Two major North African markets look set to become legal VoIP pioneers, says new report
Although the Middle East has largely set its face firmly against the introduction of VoIP, two North African countries – Algeria and Egypt – look set to become the pioneers of legalisation. But whereas elsewhere, legal VoIP has not spurred IP network roll-out elsewhere, in Algeria it has been the impetus for new investment in wireless networks, according to a new report published by Balancing Act this month.
The five North African countries examined in the report – Algeria, Egypt, Lybia, Morocco and Tunisia – are the largest internet markets on the continent, with over 7 million individual users. Morocco has over 300,000 DSL broadband subscribers, making it the largest broadband market on the continent. Not surprisingly, Morocco currently has the cheapest DSL connection on the continent, starting at US$22 per month for a 128/64k uncapped broadband connection. A section of the report focuses on how legal VoIP and broadband take-up will drive the adoption of the new generation of IP(Internet-Protocol)-based networks.
According to one of the report’s author’s Russell Southwood:”The combination of VoIP and broadband is producing a new business model. This new breed of operators work on hybrid neworks with a large element of wireless delivery, particularly WiMAX. The new operators (or existing operators that are changing themselves) have the following characteristics: entering the market with very competitive prices, giving free calling between all subscribers to the service, offering high calling quality services, and simultaneously offering cheaper access to broadband”.
The impact of legal VoIP on prices has been considerable. The incumbent Algerie Telecom’s prices to the USA are currently DA47 (US64 cents) compared with prices from the VoIP operators that vary between DA15-30 (US20-41 cents). More significantly given the size of the Algerian diaspora in France, current fixed line rates are DA34 (US46 cents) compared to DA15-25 (US18-34 cents) from the VoIP operators. A similar range of reductions can be found on mobile phone destinations. Savings can be made on both inbound and outbound calls. One company is offering a pre-paid calling card that gives 60 minutes for DA950 (US$13) and another offers more time for DA1000 (US$14).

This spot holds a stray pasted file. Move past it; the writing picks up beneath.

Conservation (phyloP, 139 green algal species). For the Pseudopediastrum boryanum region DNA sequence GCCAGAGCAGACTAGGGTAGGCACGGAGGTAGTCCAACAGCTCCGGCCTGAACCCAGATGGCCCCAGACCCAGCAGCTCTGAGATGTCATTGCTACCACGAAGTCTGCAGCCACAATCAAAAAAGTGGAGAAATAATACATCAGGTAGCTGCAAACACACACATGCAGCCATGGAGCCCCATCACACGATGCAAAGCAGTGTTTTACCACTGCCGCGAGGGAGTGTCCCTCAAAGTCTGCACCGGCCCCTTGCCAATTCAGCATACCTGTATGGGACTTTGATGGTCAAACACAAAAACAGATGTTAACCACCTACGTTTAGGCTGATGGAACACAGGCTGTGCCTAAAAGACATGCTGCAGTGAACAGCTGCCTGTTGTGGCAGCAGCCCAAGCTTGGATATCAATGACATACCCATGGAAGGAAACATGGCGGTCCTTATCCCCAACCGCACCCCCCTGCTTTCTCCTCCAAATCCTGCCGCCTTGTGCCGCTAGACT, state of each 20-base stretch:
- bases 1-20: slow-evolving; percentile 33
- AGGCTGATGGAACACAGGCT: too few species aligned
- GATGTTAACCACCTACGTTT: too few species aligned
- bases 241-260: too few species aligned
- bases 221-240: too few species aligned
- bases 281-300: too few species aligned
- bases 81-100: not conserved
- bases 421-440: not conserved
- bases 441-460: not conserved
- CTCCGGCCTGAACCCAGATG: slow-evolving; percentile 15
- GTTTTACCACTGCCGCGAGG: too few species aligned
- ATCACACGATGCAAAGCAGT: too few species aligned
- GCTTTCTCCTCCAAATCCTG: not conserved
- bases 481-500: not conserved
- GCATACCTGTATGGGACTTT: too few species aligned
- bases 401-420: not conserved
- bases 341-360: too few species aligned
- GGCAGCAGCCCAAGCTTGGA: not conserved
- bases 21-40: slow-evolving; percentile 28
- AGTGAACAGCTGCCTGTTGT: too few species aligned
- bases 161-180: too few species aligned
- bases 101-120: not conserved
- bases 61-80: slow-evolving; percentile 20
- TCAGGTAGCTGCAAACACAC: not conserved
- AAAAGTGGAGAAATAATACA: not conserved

Most of the operators are offering pre-pay cards for international destinations but both SLC and EEPAD are also offering post-paid services and want to offer “double-play” (voice and broadband).
The Egyptian regulator NTRA was due to launch a tender for two international VoIP gateways at the end of March 2006. It will reserve a range of special numbers for these new services. Until recently, the NTRA had only legalised VoIP for PC-to-PC calling and VPNs and this new move represents a major step forward.
At present NTRA filters traffic to try and catch grey market VoIP calling but admits that it’s hard and unnecessary work and that it needs to regulate to allow VoIP. Inevitably lower international VoIP prices – the regulator was unwilling to speculate how low – will trigger a rebalancing of domestic rates that at present are very low.
The grey market is currently worth around EG pounds 100 million ($17.5 million) despite harsh laws outlawing illegal use of VoIP that the Egyptian regulator currently sees as a criminal activity.
Morocco’s ANRT has, like Egypt has adopted a cautious approach to the legalisation of VoIP but despite the legal opportunities being available, none of the three licensed fixed line operators has yet offered a cheaper, retail VoIP service.
Balancing Act’s African Internet Country Market Profiles is published in four parts. Part 1: West Africa (22 countries) and Part 2: East Africa (16 countries and territories) have already been published. Part 3: Southern and Central Africa is out now. Part 4: North Africa has just been published, completing the series that now gives details of the Internet sector for every country and territory on the continent.
Part 4 covers the following: Broadband and VoIP - Twin drivers of the new IP-networks; e-commerce in North Africa; Internet censorship – what price the information society? key statistics, country background data, number of ISPs, dial-up-subs, bandwidth and backbone, geographic coverage, cyber-cafes, local web content, current status of regulation, digital divide initiatives and landline and mobile data.